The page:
March 19, 2013 § 7 Comments
Once upon a time, I had an agent. And not just any agent. A glamorous, big-time agent with a firm in London (not even New York–London!). I found her through an introduction from a professor of mine, and she enthusiastically took me on. She called my manuscript, a memoir about my experiences in the tiny West African country of Cape Verde, a gorgeous, lyrical memoir, a work that would open readers hearts and minds.
I was flattered, I admit.
I saw stars. I saw book deals and bestseller lists and maybe even a movie version featuring Gwyneth Paltrow. No, Natalie Portman. No…
There ensued an exciting year of transatlantic emails and phone calls. The agent did several rounds of submissions to big presses both in the U.S. and abroad. I received a number of tantalizingly close rejections.
Then: silence. I tried to convince my agent to submit to smaller presses, but she wasn’t familiar with small presses in the U.S., and didn’t seem eager to pursue that path. I had other things going on, anyway. A baby. A graduate program. A move to a different state. Another baby.
I published my first book, a collection of poetry, with a university press. Again, my dreams of grandeur–or at least a book prize, maybe a review in a medium-sized literary magazine–came to nothing. Three reviews on Goodreads. A box of author copies under my bed.
Then, almost fifteen years after I’d written my memoir about Cape Verde, I pulled it out again on a whim. I’d seen a small press in Chicago featured in Poets and Writers, and thought, why not?
To my surprise, the press accepted my manuscript less than two weeks after I submitted it. No agent. No high-power negotiations. There wasn’t even a contract.
But I was intrigued. There was something so endearing and energizing about this passionate, committed bibliophile producing books in his Chicago apartment. Plus, he seemed to have a lot of marketing acumen to go along with his enthusiasm. The press took both an up-to-the minute, tech savvy approach, with free e-books, as well as a hip, handmade print edition. They took advantage of the democratic nature of social media to sell their books. The press appealed to both my inner revolutionary, and my inner literary conservative. (Also to my inner wannabe hipster.)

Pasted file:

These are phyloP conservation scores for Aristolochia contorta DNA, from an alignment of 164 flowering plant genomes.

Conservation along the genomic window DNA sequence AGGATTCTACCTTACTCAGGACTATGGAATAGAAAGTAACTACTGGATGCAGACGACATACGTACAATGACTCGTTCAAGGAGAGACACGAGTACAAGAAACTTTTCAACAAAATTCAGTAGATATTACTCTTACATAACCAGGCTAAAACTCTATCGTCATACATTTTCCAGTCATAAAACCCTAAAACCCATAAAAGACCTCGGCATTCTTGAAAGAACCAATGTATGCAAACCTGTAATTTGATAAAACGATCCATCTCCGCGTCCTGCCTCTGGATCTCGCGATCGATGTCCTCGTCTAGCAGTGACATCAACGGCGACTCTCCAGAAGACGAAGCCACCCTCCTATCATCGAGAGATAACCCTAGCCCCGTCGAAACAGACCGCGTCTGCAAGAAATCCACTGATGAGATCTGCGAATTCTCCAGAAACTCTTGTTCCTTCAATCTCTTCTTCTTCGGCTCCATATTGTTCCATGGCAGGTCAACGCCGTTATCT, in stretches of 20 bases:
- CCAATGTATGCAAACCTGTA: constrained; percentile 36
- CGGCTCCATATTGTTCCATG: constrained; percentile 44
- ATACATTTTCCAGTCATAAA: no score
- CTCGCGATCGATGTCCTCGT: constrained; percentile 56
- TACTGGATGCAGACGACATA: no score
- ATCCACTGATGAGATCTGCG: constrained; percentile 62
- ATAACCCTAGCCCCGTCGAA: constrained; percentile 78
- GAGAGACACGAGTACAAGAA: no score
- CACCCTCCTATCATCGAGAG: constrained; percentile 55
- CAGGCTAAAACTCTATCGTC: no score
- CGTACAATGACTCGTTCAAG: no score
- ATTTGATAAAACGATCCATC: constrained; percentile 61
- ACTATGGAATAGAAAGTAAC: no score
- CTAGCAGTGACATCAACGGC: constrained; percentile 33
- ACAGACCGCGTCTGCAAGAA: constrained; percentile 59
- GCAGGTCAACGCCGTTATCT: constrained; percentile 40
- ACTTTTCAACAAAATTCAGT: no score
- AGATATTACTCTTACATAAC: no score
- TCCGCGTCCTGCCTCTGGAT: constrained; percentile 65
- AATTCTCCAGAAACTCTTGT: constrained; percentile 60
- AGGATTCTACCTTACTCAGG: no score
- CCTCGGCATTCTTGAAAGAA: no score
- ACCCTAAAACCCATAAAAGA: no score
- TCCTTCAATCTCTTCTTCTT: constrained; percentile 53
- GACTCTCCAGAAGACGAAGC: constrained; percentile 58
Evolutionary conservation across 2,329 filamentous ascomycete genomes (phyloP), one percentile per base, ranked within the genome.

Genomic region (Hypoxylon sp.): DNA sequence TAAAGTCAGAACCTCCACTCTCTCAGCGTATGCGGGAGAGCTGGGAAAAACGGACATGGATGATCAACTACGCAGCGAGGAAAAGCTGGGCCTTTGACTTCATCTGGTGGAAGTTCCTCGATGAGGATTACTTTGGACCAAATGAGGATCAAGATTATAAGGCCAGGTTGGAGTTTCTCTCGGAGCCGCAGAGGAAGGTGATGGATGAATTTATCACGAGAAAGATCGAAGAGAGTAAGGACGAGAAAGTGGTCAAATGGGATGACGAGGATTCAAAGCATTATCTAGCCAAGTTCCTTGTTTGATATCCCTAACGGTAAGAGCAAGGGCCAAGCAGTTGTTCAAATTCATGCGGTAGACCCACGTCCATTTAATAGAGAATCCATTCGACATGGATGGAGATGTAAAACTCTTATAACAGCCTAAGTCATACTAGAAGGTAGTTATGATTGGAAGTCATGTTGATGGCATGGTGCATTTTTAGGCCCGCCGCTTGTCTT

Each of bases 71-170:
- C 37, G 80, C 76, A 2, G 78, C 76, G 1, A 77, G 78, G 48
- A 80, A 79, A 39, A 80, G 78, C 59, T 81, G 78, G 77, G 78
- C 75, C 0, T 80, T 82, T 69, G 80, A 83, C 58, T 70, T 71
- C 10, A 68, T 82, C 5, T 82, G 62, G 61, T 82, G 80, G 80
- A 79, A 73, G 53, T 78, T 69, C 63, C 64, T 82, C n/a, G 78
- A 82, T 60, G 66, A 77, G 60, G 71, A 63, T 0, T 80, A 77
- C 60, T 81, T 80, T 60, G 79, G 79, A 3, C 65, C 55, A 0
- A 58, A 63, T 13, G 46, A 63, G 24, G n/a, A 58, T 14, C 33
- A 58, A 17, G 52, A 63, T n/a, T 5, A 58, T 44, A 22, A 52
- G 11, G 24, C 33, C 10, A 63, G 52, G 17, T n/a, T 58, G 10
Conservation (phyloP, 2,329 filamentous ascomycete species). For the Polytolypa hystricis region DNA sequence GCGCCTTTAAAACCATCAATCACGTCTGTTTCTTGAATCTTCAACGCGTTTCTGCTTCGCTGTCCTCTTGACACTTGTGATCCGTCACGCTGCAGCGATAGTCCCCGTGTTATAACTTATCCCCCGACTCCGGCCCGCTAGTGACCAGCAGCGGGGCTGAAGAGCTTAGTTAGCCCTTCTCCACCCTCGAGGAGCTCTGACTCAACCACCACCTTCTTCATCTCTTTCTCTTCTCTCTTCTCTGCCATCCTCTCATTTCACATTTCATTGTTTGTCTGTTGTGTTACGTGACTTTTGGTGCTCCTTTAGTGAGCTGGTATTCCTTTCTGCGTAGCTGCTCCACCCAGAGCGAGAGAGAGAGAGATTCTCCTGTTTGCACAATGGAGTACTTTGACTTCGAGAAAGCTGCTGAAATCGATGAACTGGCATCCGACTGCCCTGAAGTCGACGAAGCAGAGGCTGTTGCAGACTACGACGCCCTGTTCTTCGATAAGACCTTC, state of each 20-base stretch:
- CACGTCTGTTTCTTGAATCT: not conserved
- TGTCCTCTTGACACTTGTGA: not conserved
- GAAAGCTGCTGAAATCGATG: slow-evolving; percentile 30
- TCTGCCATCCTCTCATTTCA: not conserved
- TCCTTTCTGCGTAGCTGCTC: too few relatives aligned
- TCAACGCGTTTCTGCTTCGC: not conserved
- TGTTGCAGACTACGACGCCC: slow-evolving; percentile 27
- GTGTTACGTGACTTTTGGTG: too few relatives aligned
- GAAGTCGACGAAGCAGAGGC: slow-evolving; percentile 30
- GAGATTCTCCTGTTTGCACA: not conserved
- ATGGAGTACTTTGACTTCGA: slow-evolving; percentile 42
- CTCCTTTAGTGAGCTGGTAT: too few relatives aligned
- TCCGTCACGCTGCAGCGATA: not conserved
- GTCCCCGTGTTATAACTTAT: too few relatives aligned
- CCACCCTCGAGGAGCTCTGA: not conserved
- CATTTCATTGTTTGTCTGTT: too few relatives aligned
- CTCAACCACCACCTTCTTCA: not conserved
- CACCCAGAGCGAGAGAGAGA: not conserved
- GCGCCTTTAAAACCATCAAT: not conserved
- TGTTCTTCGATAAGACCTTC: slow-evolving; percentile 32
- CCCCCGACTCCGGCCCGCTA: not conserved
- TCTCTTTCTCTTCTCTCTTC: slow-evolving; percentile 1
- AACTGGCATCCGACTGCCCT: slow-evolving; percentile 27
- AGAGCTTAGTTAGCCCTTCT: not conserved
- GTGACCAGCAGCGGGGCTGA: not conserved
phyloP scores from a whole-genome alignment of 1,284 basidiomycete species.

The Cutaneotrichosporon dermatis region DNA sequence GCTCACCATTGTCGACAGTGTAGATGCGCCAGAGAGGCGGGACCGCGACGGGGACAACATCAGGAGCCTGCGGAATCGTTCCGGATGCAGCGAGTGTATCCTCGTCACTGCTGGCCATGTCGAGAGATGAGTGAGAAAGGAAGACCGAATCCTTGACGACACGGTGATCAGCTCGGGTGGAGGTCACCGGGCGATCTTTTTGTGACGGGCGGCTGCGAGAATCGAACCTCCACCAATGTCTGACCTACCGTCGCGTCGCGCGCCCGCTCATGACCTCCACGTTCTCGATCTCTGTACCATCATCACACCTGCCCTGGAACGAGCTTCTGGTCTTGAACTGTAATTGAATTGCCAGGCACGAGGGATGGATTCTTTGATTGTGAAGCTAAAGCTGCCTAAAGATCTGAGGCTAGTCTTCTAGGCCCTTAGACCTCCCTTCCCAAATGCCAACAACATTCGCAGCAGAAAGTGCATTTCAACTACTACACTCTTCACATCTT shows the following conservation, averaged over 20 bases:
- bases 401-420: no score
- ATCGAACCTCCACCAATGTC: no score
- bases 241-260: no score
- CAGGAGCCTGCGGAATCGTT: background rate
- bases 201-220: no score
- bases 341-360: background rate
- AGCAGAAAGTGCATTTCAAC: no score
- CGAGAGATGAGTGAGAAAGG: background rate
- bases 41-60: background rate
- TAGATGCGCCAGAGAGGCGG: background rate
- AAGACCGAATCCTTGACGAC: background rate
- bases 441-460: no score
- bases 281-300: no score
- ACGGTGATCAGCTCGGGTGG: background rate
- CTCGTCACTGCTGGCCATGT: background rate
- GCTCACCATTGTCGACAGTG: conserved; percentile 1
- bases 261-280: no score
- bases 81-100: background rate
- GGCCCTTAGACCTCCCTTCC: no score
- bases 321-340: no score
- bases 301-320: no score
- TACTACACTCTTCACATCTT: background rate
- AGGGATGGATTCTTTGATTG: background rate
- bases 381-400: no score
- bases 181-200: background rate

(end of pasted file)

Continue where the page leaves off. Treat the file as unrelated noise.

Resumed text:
I signed on (figuratively).
Unlike with a big press, or even a university press, there was no two-year wait from acceptance to publication. Within three months, book was edited and proofread, the cover chosen, acknowledgements written. I was an integral part of the entire process. It was a true collaboration, and the editors were incredibly solicitous and accommodating. The cover we decided on was one of my own photos from Cape Verde.
While the university press I work with offers much of this intimacy and responsiveness to the authors, their marketing efforts are modest and fairly traditional. My indie press, on the other hand, is highly invested in selling copies and generating buzz, and works with an independent publicist, who has already proved invaluable in finding avenues for promoting my book.
The first edition of my book is just going to press now (or rather, just now being hand-assembled in my publisher’s living room). I’ve already seen photographs of the small, bound hardback–it looks beautiful!–and am eagerly awaiting the mail delivery that will place the final product in my hands.
In some ways, the journey is just beginning. But already, I couldn’t be happier with my choice of publishing with one of the many innovative independents that are taking advantage of all the advantages that technology–both very new and very old–have to offer.
Eleanor Stanford is the author of Historia, Historia: Two Years in the Cape Verde Islands (Chicago Center for Literature and Photography), and The Book of Sleep (Carnegie Mellon Press). Her poems and essays have appeared in Poetry, Ploughshares, The Harvard Review, The Massachusetts Review, and many other journals. She lives in the Philadelphia area.